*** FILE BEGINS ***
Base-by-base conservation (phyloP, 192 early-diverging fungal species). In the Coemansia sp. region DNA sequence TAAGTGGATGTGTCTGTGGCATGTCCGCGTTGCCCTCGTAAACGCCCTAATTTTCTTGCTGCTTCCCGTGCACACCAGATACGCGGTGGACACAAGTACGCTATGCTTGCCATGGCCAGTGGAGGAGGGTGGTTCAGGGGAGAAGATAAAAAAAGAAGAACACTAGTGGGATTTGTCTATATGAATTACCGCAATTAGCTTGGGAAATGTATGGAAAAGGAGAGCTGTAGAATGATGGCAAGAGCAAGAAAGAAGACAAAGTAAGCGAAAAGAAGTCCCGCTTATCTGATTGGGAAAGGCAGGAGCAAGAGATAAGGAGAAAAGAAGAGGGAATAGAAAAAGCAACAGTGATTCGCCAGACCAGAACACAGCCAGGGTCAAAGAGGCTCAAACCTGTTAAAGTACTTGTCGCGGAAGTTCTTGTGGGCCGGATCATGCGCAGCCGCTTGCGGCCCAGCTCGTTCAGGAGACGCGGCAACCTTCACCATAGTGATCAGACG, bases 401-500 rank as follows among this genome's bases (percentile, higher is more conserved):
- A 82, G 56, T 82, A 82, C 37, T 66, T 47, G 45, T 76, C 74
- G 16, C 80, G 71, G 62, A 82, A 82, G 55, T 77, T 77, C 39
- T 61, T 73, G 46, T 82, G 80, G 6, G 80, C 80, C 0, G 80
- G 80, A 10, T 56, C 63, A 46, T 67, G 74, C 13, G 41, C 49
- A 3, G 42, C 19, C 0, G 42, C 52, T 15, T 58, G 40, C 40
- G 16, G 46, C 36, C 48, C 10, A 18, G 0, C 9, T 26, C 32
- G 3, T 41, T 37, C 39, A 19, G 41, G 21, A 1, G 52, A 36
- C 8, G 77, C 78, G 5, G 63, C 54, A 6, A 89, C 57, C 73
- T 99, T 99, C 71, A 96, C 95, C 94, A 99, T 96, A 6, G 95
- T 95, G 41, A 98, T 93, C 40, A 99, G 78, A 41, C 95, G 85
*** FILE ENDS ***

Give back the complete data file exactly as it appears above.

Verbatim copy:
Base-by-base conservation (phyloP, 192 early-diverging fungal species). In the Coemansia sp. region DNA sequence TAAGTGGATGTGTCTGTGGCATGTCCGCGTTGCCCTCGTAAACGCCCTAATTTTCTTGCTGCTTCCCGTGCACACCAGATACGCGGTGGACACAAGTACGCTATGCTTGCCATGGCCAGTGGAGGAGGGTGGTTCAGGGGAGAAGATAAAAAAAGAAGAACACTAGTGGGATTTGTCTATATGAATTACCGCAATTAGCTTGGGAAATGTATGGAAAAGGAGAGCTGTAGAATGATGGCAAGAGCAAGAAAGAAGACAAAGTAAGCGAAAAGAAGTCCCGCTTATCTGATTGGGAAAGGCAGGAGCAAGAGATAAGGAGAAAAGAAGAGGGAATAGAAAAAGCAACAGTGATTCGCCAGACCAGAACACAGCCAGGGTCAAAGAGGCTCAAACCTGTTAAAGTACTTGTCGCGGAAGTTCTTGTGGGCCGGATCATGCGCAGCCGCTTGCGGCCCAGCTCGTTCAGGAGACGCGGCAACCTTCACCATAGTGATCAGACG, bases 401-500 rank as follows among this genome's bases (percentile, higher is more conserved):
- A 82, G 56, T 82, A 82, C 37, T 66, T 47, G 45, T 76, C 74
- G 16, C 80, G 71, G 62, A 82, A 82, G 55, T 77, T 77, C 39
- T 61, T 73, G 46, T 82, G 80, G 6, G 80, C 80, C 0, G 80
- G 80, A 10, T 56, C 63, A 46, T 67, G 74, C 13, G 41, C 49
- A 3, G 42, C 19, C 0, G 42, C 52, T 15, T 58, G 40, C 40
- G 16, G 46, C 36, C 48, C 10, A 18, G 0, C 9, T 26, C 32
- G 3, T 41, T 37, C 39, A 19, G 41, G 21, A 1, G 52, A 36
- C 8, G 77, C 78, G 5, G 63, C 54, A 6, A 89, C 57, C 73
- T 99, T 99, C 71, A 96, C 95, C 94, A 99, T 96, A 6, G 95
- T 95, G 41, A 98, T 93, C 40, A 99, G 78, A 41, C 95, G 85